• Bite on a gauze pack for 15-20 minutes.
  • Take rest and avoid physical activities.
  • Avoid eating till the numbness of the anesthesia persists.
  • Avoid warm food as it can result in bleeding. In addition soft food is advised.
  • The dentist may advise cold fomentation for some patients to reduce the inflammation and swelling.
  • After 24 hours warm saline mouthwash helps in keeping the wound clean.
  • Avoid biting the lips/cheeks.

Sutures are stitches which maybe given after an Extraction. These stitches help in approximating the gums close together and therefore restrict the size of the wound. Sutures also help in controlling the bleeding.

Sutures are of two types: absorbable and non-absorbable. The absorbable sutures are broken down by the enzymes in the human body. So they just dissolve in a few days and need not be removed. The non-absorbable sutures need to be removed after 7-10 days. Visit Surgical Treatment Section for further details

Once the tooth is extracted a wound is created and therefore bleeding occurs. The bleeding stops once a stable clot forms. But in some patients minor seeping of blood may be seen for a day or two after Extraction and their saliva may be tinged with blood. This need not be a cause for worry to the patient. However profuse bleeding must be brought to the notice of your dentist.

After a tooth is removed, it leaves behind a socket in the bone that was once occupied by the roots. This socket very soon gets filled with blood. The blood in the Extraction socket forms a clot. In a few weeks time the clot slowly reorganizes into bone and fills the socket. Thus the empty space in the bone left after the Extraction of the tooth heals completely by formation of new bone and the gum completely covers the area. This process may take a few months to complete.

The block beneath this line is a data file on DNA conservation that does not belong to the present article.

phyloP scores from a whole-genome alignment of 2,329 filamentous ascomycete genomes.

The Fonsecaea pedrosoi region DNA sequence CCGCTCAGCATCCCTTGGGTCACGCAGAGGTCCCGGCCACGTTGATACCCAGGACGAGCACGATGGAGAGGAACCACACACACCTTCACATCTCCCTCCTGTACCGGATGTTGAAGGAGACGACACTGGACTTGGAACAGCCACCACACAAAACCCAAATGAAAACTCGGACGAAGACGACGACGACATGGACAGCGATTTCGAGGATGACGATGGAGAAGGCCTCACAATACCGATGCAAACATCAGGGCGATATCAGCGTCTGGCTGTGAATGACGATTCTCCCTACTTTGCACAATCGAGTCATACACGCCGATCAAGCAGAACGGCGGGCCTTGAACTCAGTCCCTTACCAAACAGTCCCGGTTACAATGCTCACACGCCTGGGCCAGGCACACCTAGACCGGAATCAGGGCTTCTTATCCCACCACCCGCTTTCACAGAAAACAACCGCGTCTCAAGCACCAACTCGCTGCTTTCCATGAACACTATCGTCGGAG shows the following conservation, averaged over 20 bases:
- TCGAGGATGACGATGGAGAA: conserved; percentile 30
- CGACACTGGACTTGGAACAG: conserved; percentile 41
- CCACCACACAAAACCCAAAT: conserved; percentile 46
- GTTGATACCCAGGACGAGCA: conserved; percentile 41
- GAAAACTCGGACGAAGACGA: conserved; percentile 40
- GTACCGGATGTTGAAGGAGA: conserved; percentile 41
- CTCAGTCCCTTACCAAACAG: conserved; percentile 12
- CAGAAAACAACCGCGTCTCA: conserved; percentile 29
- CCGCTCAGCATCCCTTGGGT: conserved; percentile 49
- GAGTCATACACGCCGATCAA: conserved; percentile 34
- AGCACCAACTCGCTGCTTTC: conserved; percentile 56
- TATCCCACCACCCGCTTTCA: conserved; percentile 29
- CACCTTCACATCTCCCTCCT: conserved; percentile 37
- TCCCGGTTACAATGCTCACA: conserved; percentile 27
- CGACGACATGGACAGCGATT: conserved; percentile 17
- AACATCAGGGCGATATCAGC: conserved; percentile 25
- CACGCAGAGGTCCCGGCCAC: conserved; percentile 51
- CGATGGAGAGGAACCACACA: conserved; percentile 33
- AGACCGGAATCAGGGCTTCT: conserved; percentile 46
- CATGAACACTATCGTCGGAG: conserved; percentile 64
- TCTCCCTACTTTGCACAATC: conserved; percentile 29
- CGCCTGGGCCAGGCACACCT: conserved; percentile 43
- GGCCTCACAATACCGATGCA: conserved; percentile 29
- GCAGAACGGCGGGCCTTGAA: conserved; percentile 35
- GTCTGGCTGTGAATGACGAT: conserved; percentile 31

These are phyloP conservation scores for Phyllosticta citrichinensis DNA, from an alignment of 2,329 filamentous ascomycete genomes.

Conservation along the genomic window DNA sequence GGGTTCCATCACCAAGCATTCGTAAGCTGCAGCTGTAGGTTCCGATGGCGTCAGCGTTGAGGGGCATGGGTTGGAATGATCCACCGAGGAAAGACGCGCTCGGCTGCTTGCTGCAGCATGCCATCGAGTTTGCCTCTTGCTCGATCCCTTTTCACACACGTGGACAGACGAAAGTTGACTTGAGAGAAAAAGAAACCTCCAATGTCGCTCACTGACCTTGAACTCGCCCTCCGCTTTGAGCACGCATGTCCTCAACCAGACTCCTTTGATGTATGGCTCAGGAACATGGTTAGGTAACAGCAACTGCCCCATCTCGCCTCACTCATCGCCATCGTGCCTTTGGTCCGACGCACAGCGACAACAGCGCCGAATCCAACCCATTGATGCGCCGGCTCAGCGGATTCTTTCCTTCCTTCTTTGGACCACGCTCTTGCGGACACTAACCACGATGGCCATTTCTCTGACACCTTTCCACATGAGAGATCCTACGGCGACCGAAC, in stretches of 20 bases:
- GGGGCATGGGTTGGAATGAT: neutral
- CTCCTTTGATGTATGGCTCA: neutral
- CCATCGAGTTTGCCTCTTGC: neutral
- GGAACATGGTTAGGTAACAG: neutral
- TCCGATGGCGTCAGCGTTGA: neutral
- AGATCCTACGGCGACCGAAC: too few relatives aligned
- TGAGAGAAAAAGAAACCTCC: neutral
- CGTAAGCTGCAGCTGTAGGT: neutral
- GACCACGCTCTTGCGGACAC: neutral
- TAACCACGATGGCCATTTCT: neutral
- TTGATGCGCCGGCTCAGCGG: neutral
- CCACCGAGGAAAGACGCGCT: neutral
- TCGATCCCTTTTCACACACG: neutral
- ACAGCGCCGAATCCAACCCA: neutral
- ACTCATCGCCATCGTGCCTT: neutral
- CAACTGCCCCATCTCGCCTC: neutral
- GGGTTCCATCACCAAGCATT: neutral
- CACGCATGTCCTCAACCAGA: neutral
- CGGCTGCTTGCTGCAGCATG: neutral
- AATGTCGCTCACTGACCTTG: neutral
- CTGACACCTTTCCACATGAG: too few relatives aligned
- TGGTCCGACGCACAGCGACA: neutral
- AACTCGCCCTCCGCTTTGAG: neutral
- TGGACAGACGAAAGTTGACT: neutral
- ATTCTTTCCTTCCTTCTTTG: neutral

The wisdom teeth are the third molars, which are the last teeth in the dental arch. The teeth usually erupt between 18 and 25 years of age. In many individuals, the wisdom teeth remain in the bone as they may not have adequate space in the dental arch to emerge out. This condition is called impaction. In addition the third molar may erupt in abnormal inclination thus affecting the health of the adjacent teeth. So the wisdom teeth need to be removed often.

The wisdom teeth are often inside the bone and therefore cannot be removed easily by using the forceps. In addition their position and angulations may be abnormal. They often require surgical Extraction by cutting open the overlying gums and cutting the bone around the teeth.

Some Extractions are followed by appearance of swelling. This is nothing to worry about, as it is a part of the normal healing process. In reaction to the Extraction, the tissues show an inflammatory reaction to heal the wound created by the removal of the tooth. Swelling is a part of the normal inflammatory process. However the dentist may advice you to have cold fomentation over the area to reduce the swelling.